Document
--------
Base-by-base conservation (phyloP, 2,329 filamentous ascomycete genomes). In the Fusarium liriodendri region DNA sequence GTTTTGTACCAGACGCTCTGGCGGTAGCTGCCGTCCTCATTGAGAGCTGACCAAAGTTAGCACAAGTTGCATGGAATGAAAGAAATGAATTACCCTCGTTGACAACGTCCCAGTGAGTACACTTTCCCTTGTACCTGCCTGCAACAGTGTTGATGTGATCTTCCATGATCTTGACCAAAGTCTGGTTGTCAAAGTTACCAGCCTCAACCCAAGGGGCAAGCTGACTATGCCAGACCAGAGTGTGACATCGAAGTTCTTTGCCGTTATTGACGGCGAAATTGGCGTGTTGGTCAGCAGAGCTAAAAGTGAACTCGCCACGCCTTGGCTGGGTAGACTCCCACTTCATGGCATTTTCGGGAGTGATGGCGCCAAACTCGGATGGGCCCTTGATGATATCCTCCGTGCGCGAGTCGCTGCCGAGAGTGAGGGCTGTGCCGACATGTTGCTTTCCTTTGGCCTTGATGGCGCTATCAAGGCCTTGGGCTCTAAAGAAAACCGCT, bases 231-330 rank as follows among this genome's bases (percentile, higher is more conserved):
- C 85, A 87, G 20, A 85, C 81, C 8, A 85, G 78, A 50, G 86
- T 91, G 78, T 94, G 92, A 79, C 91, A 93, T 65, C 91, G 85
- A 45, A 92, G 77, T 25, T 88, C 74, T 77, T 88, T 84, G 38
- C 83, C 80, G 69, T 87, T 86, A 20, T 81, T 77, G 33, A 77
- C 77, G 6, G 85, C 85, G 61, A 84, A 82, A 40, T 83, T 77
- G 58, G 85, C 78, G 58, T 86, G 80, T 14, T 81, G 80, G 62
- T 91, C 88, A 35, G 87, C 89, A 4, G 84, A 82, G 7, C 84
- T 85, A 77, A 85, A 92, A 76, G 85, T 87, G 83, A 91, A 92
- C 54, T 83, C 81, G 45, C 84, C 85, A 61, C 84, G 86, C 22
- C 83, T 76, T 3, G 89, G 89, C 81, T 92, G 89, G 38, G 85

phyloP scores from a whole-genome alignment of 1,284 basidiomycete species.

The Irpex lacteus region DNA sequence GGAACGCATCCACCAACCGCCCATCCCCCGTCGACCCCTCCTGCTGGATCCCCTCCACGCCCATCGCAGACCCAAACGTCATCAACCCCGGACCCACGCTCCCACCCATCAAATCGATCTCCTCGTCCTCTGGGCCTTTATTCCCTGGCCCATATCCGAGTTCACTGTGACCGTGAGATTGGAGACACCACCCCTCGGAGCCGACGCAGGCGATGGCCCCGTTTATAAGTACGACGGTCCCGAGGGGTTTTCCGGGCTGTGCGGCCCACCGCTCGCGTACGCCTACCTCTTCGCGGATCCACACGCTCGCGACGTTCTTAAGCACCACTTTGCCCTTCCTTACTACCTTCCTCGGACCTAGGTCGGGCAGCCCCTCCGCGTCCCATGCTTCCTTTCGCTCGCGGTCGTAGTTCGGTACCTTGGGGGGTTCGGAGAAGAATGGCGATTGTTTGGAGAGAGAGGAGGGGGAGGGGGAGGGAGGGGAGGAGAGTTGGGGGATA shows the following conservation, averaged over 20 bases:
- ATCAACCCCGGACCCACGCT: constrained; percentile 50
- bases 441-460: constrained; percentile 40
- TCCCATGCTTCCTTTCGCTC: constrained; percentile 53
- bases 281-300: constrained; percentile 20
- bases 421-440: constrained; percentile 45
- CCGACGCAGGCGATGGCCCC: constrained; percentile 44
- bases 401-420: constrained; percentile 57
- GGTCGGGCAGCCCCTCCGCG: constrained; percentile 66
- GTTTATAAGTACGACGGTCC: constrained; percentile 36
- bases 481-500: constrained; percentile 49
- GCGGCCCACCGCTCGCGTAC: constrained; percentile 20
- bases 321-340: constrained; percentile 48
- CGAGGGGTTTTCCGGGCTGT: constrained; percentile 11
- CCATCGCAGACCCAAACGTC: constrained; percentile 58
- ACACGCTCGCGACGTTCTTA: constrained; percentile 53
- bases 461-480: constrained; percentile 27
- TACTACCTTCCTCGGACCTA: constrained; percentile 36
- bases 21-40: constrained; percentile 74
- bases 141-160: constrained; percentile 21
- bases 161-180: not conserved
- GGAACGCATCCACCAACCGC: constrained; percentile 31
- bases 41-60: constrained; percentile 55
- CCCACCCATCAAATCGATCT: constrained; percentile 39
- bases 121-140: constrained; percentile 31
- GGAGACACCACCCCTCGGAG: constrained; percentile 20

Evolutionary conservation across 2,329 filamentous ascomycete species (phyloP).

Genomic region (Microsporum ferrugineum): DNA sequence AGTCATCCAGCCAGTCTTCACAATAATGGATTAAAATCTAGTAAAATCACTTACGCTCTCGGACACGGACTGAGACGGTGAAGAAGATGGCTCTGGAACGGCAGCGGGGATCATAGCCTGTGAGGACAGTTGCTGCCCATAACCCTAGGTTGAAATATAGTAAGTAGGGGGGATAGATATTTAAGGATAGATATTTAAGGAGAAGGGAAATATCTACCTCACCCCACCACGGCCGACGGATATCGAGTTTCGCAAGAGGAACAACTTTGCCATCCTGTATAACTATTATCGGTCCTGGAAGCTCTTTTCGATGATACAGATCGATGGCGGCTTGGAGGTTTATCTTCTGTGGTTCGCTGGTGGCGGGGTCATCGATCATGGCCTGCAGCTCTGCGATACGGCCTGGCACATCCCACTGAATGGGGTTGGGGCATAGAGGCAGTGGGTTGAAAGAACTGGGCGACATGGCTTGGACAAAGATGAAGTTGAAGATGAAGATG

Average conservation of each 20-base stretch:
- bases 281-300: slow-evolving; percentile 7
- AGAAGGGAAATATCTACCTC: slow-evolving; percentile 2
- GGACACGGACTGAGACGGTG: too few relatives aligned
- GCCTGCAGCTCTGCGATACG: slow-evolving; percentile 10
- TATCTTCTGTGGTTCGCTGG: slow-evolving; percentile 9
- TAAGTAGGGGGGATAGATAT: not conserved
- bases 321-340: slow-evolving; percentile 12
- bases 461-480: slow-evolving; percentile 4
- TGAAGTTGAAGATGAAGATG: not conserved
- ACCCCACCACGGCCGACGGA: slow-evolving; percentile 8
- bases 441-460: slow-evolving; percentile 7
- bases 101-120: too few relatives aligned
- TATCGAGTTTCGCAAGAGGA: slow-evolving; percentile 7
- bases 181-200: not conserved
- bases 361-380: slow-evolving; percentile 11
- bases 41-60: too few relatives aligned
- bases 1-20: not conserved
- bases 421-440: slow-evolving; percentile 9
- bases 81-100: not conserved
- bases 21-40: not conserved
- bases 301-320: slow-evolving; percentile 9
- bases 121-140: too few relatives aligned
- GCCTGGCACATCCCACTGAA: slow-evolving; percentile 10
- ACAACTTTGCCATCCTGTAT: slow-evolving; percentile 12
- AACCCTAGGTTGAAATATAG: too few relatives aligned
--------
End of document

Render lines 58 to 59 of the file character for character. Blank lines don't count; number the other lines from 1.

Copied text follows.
- bases 1-20: not conserved
- bases 421-440: slow-evolving; percentile 9